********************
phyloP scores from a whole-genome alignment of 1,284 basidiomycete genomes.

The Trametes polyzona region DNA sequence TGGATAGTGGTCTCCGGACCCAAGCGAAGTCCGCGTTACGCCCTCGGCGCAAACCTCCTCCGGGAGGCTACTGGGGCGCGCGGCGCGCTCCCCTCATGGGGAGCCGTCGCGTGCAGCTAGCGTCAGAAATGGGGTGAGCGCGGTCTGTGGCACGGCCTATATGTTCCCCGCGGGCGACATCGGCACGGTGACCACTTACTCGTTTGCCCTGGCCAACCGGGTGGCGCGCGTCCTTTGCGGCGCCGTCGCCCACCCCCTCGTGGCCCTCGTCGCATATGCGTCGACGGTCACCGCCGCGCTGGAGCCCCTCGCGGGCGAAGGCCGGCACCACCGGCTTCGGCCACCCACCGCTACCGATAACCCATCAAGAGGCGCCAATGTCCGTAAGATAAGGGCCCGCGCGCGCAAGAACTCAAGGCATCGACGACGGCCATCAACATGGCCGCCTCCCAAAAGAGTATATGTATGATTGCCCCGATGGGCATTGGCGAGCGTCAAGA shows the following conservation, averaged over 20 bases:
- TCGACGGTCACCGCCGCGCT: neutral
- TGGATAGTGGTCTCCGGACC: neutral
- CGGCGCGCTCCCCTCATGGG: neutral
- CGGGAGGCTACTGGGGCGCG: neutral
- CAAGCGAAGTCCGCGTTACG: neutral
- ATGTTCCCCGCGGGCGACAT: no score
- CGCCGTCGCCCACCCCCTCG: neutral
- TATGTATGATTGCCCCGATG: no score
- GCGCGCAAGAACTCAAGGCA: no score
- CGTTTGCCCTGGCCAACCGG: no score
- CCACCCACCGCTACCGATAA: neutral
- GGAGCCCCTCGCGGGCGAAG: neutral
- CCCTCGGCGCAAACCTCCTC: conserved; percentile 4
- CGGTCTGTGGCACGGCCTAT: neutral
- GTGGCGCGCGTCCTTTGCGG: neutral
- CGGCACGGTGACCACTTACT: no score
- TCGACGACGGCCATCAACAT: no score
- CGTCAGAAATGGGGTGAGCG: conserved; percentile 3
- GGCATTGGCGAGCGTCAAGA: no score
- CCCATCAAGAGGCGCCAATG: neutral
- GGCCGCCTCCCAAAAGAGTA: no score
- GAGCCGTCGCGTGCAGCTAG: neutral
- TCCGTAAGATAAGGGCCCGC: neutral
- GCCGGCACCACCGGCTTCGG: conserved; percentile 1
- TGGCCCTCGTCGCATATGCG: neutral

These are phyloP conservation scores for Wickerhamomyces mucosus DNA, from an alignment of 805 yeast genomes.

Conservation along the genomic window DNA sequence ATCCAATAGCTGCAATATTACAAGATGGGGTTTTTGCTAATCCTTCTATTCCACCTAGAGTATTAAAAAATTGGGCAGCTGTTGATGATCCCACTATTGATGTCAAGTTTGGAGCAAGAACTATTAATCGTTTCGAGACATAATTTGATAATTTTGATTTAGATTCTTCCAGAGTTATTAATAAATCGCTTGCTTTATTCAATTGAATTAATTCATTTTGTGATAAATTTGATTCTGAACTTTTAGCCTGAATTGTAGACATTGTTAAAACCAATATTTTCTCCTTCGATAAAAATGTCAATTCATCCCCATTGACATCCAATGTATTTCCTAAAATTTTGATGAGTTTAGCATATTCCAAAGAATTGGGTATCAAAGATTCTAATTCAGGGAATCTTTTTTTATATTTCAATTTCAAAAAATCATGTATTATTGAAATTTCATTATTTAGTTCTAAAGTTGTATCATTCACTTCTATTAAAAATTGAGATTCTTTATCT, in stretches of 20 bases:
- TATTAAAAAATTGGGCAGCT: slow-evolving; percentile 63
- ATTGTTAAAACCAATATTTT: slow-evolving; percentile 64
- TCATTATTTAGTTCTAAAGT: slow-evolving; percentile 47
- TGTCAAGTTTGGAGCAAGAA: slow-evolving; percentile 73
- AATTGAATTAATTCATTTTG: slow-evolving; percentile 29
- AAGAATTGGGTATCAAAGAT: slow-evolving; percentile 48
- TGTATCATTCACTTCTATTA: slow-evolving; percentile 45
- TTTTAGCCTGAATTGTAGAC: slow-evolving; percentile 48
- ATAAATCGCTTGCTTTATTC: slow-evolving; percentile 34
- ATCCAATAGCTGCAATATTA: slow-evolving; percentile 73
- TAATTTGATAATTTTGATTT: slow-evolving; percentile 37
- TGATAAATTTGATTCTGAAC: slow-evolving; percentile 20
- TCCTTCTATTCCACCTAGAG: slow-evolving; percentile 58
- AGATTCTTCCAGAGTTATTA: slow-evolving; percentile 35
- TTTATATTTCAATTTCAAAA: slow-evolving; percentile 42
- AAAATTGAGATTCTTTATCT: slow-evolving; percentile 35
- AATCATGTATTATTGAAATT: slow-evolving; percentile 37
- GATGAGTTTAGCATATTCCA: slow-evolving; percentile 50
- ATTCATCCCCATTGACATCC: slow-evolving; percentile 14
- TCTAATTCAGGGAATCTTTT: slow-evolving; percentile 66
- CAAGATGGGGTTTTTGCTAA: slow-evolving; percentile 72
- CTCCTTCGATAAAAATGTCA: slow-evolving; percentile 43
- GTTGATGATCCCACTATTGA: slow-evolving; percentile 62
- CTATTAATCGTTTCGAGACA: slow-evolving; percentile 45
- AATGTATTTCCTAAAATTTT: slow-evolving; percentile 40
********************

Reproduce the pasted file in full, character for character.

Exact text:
phyloP scores from a whole-genome alignment of 1,284 basidiomycete genomes.

The Trametes polyzona region DNA sequence TGGATAGTGGTCTCCGGACCCAAGCGAAGTCCGCGTTACGCCCTCGGCGCAAACCTCCTCCGGGAGGCTACTGGGGCGCGCGGCGCGCTCCCCTCATGGGGAGCCGTCGCGTGCAGCTAGCGTCAGAAATGGGGTGAGCGCGGTCTGTGGCACGGCCTATATGTTCCCCGCGGGCGACATCGGCACGGTGACCACTTACTCGTTTGCCCTGGCCAACCGGGTGGCGCGCGTCCTTTGCGGCGCCGTCGCCCACCCCCTCGTGGCCCTCGTCGCATATGCGTCGACGGTCACCGCCGCGCTGGAGCCCCTCGCGGGCGAAGGCCGGCACCACCGGCTTCGGCCACCCACCGCTACCGATAACCCATCAAGAGGCGCCAATGTCCGTAAGATAAGGGCCCGCGCGCGCAAGAACTCAAGGCATCGACGACGGCCATCAACATGGCCGCCTCCCAAAAGAGTATATGTATGATTGCCCCGATGGGCATTGGCGAGCGTCAAGA shows the following conservation, averaged over 20 bases:
- TCGACGGTCACCGCCGCGCT: neutral
- TGGATAGTGGTCTCCGGACC: neutral
- CGGCGCGCTCCCCTCATGGG: neutral
- CGGGAGGCTACTGGGGCGCG: neutral
- CAAGCGAAGTCCGCGTTACG: neutral
- ATGTTCCCCGCGGGCGACAT: no score
- CGCCGTCGCCCACCCCCTCG: neutral
- TATGTATGATTGCCCCGATG: no score
- GCGCGCAAGAACTCAAGGCA: no score
- CGTTTGCCCTGGCCAACCGG: no score
- CCACCCACCGCTACCGATAA: neutral
- GGAGCCCCTCGCGGGCGAAG: neutral
- CCCTCGGCGCAAACCTCCTC: conserved; percentile 4
- CGGTCTGTGGCACGGCCTAT: neutral
- GTGGCGCGCGTCCTTTGCGG: neutral
- CGGCACGGTGACCACTTACT: no score
- TCGACGACGGCCATCAACAT: no score
- CGTCAGAAATGGGGTGAGCG: conserved; percentile 3
- GGCATTGGCGAGCGTCAAGA: no score
- CCCATCAAGAGGCGCCAATG: neutral
- GGCCGCCTCCCAAAAGAGTA: no score
- GAGCCGTCGCGTGCAGCTAG: neutral
- TCCGTAAGATAAGGGCCCGC: neutral
- GCCGGCACCACCGGCTTCGG: conserved; percentile 1
- TGGCCCTCGTCGCATATGCG: neutral

These are phyloP conservation scores for Wickerhamomyces mucosus DNA, from an alignment of 805 yeast genomes.

Conservation along the genomic window DNA sequence ATCCAATAGCTGCAATATTACAAGATGGGGTTTTTGCTAATCCTTCTATTCCACCTAGAGTATTAAAAAATTGGGCAGCTGTTGATGATCCCACTATTGATGTCAAGTTTGGAGCAAGAACTATTAATCGTTTCGAGACATAATTTGATAATTTTGATTTAGATTCTTCCAGAGTTATTAATAAATCGCTTGCTTTATTCAATTGAATTAATTCATTTTGTGATAAATTTGATTCTGAACTTTTAGCCTGAATTGTAGACATTGTTAAAACCAATATTTTCTCCTTCGATAAAAATGTCAATTCATCCCCATTGACATCCAATGTATTTCCTAAAATTTTGATGAGTTTAGCATATTCCAAAGAATTGGGTATCAAAGATTCTAATTCAGGGAATCTTTTTTTATATTTCAATTTCAAAAAATCATGTATTATTGAAATTTCATTATTTAGTTCTAAAGTTGTATCATTCACTTCTATTAAAAATTGAGATTCTTTATCT, in stretches of 20 bases:
- TATTAAAAAATTGGGCAGCT: slow-evolving; percentile 63
- ATTGTTAAAACCAATATTTT: slow-evolving; percentile 64
- TCATTATTTAGTTCTAAAGT: slow-evolving; percentile 47
- TGTCAAGTTTGGAGCAAGAA: slow-evolving; percentile 73
- AATTGAATTAATTCATTTTG: slow-evolving; percentile 29
- AAGAATTGGGTATCAAAGAT: slow-evolving; percentile 48
- TGTATCATTCACTTCTATTA: slow-evolving; percentile 45
- TTTTAGCCTGAATTGTAGAC: slow-evolving; percentile 48
- ATAAATCGCTTGCTTTATTC: slow-evolving; percentile 34
- ATCCAATAGCTGCAATATTA: slow-evolving; percentile 73
- TAATTTGATAATTTTGATTT: slow-evolving; percentile 37
- TGATAAATTTGATTCTGAAC: slow-evolving; percentile 20
- TCCTTCTATTCCACCTAGAG: slow-evolving; percentile 58
- AGATTCTTCCAGAGTTATTA: slow-evolving; percentile 35
- TTTATATTTCAATTTCAAAA: slow-evolving; percentile 42
- AAAATTGAGATTCTTTATCT: slow-evolving; percentile 35
- AATCATGTATTATTGAAATT: slow-evolving; percentile 37
- GATGAGTTTAGCATATTCCA: slow-evolving; percentile 50
- ATTCATCCCCATTGACATCC: slow-evolving; percentile 14
- TCTAATTCAGGGAATCTTTT: slow-evolving; percentile 66
- CAAGATGGGGTTTTTGCTAA: slow-evolving; percentile 72
- CTCCTTCGATAAAAATGTCA: slow-evolving; percentile 43
- GTTGATGATCCCACTATTGA: slow-evolving; percentile 62
- CTATTAATCGTTTCGAGACA: slow-evolving; percentile 45
- AATGTATTTCCTAAAATTTT: slow-evolving; percentile 40